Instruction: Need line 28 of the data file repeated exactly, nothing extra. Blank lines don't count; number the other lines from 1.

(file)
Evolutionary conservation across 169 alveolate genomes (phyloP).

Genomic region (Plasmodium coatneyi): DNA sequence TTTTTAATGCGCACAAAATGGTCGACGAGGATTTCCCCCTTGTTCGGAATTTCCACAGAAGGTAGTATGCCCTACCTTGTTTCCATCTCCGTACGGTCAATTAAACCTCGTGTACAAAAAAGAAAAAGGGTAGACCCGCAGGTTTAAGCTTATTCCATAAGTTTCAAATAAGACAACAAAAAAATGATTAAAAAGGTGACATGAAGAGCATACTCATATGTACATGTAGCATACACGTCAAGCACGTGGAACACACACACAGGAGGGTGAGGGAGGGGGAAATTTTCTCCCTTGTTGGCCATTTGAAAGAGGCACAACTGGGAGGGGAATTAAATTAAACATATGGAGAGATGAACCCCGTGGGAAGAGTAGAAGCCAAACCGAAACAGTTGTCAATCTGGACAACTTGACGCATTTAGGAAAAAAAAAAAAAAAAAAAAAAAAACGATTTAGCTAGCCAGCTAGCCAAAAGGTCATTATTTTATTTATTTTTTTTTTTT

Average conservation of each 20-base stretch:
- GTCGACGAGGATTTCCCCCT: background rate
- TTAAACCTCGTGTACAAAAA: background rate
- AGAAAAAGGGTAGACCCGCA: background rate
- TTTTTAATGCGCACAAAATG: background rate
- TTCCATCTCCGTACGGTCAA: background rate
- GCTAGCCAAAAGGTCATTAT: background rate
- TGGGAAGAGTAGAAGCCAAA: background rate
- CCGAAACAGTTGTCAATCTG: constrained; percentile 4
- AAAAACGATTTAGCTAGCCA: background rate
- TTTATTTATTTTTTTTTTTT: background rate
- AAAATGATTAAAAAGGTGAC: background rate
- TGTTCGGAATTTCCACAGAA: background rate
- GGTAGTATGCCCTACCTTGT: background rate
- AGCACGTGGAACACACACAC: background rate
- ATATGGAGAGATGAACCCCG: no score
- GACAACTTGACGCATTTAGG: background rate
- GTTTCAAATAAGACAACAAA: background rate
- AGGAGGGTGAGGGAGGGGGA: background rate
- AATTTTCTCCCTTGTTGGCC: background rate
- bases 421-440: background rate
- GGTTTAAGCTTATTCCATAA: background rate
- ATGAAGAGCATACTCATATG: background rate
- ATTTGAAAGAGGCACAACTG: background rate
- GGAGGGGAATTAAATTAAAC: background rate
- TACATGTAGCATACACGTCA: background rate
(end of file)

- TACATGTAGCATACACGTCA: background rate